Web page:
The Godfather is widely regarded as one of the greatest films of all time. So when Electronic Arts announced that it was making a game based on the license, though it made sense as a business venture, it also seemed like a risky move to adapt such a beloved and well-known story to a video game. That risk paid off with the PlayStation 2, PC, Xbox, and Xbox 360 versions of the game, and now it's the Wii's turn. There are several minor but noticeable enhancements and gameplay tweaks in the Wii version of the game, but, for the most part, this is the same game that was released a year earlier on other platforms. That said, The Godfather: Blackhand Edition is still a satisfying, lengthy action adventure game, and more importantly, it remains faithful to the classic film while also creating a compelling story of its own.
As you might expect from a Wii game, The Godfather: Blackhand Edition incorporates some unique control features. You play the game with both the Wii Remote and the Nunchuk, where you interact with objects using the remote and move around with the Nunchuk's analog stick. You can point your gun, throw punches, open doors, reload weapons, and execute enemies using this control scheme. It works well, and it's fun to beat up mobsters and toss them through windows by actually performing the respective gestures. It does get old, though, and at times the movements don't seem to register properly unless you use exaggerated gestures. Using this control scheme you also have to adjust the camera using the directional pad, which makes it difficult and cumbersome to get a good view of your surroundings, especially in indoor areas. In addition to the new controls, the Wii version of the game contains a good helping of new missions, as well as new and redesigned locations. The added content is a nice bonus, but most of it is in no way integral to the rest of the game.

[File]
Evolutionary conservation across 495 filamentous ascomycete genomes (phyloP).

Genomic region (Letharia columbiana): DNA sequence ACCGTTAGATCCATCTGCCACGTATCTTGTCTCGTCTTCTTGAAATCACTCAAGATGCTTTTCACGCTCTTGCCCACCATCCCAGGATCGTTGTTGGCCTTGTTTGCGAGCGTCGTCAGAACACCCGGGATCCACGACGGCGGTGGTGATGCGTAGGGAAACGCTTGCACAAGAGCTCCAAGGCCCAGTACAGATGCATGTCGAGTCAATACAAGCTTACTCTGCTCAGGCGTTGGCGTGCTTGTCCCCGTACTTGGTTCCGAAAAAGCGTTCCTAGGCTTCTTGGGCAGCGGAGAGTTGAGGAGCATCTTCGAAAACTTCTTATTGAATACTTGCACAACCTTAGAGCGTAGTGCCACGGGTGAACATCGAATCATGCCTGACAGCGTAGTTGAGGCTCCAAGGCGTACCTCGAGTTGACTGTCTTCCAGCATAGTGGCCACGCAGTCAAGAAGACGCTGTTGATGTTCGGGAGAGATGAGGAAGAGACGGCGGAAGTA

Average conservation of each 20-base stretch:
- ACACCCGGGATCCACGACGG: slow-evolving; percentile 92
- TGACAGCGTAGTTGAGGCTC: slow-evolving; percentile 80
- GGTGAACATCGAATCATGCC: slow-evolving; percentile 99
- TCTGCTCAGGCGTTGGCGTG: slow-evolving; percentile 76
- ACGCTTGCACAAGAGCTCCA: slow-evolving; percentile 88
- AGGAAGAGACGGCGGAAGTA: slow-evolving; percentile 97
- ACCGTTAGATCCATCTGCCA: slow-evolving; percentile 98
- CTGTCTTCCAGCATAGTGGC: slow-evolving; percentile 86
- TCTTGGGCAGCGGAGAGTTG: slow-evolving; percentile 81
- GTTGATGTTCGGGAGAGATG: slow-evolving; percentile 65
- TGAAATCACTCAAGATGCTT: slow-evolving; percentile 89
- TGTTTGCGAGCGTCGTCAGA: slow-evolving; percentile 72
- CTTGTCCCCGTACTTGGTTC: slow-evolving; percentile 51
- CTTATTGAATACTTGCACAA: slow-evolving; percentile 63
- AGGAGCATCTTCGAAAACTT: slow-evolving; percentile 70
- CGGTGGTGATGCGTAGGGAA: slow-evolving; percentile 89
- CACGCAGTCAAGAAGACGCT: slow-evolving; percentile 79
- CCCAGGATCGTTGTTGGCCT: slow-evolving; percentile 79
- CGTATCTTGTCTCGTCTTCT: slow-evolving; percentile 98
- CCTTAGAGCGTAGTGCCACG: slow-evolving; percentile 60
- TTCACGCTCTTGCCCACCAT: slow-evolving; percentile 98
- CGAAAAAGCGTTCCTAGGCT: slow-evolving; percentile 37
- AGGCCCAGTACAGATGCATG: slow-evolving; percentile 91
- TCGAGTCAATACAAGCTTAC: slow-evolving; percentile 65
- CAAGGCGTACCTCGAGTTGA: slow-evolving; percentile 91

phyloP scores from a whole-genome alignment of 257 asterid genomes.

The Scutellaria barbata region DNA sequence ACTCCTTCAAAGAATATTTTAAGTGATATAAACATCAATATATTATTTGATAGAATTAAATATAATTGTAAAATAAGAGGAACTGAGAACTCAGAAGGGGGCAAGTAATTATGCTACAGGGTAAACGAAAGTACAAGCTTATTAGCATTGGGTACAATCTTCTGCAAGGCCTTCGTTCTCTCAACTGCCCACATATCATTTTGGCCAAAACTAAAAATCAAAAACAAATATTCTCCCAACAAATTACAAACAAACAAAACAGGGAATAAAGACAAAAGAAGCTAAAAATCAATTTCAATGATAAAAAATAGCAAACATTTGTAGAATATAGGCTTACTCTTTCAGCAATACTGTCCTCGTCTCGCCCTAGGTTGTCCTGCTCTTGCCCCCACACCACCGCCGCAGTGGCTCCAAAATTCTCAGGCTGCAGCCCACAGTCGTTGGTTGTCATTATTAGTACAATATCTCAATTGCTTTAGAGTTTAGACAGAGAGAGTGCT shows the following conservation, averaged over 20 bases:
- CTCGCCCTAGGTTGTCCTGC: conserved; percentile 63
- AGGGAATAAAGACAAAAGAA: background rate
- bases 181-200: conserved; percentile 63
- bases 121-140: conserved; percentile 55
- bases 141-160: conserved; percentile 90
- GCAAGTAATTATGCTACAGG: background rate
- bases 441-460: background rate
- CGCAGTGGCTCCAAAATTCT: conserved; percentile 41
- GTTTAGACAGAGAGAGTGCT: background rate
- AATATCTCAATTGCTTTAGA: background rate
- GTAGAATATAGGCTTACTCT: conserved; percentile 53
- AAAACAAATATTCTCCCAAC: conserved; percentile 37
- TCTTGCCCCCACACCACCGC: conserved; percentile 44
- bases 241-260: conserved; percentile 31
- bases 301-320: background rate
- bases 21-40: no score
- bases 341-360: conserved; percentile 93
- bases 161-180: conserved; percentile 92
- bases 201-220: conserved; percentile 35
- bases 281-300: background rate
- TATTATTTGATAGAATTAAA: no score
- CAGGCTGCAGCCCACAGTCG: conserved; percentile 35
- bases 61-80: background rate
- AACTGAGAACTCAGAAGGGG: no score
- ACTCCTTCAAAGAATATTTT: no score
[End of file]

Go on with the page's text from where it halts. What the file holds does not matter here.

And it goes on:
The game puts you in the role of a peripheral character that didn't appear in the film, but nevertheless played a critical role in the story. While the character is by no means an official write-in from Mario Puzo or Francis Ford Coppola, he meshes well with the rest of the story, a large part of which is taken directly from the film. You begin the game by watching your father get gunned down in the streets by rival mobsters. Flash forward a few years to the wedding scene from the opening of the film, and your mother is asking the Don to take you under his wing and offer you work, so the Don sends the imposing Luca Brasi to look after you and teach you how to be a mobster.
You start off as an unofficial enforcer for the Corleone family, which means your job is to muscle merchants into paying you protection money. You do this by simply walking into a store and talking to the owner. Usually the owners won't simply give in, but you can intimidate them by smashing up their stores (or their faces) until they start to see things your way. Sometimes the business owners will ask you to do a favor for them in exchange for a cut of the business. You might have to off a drug dealer who is scaring customers away from a bakery, or take out a troublemaker who refuses to leave a hotel. These favor missions bring some welcome variety to the extortion game, but they're so simple and easy that they'll hardly have any effect on the way you play the game. Once you take over a business, you get a payout each week, and there are dozens of shops you can shake down all throughout the five boroughs of New York. Some stores are fronts for illegal rackets, such as brothels, gambling dens, and illegitimate importing operations, and you can buy out these rackets to further increase your weekly income.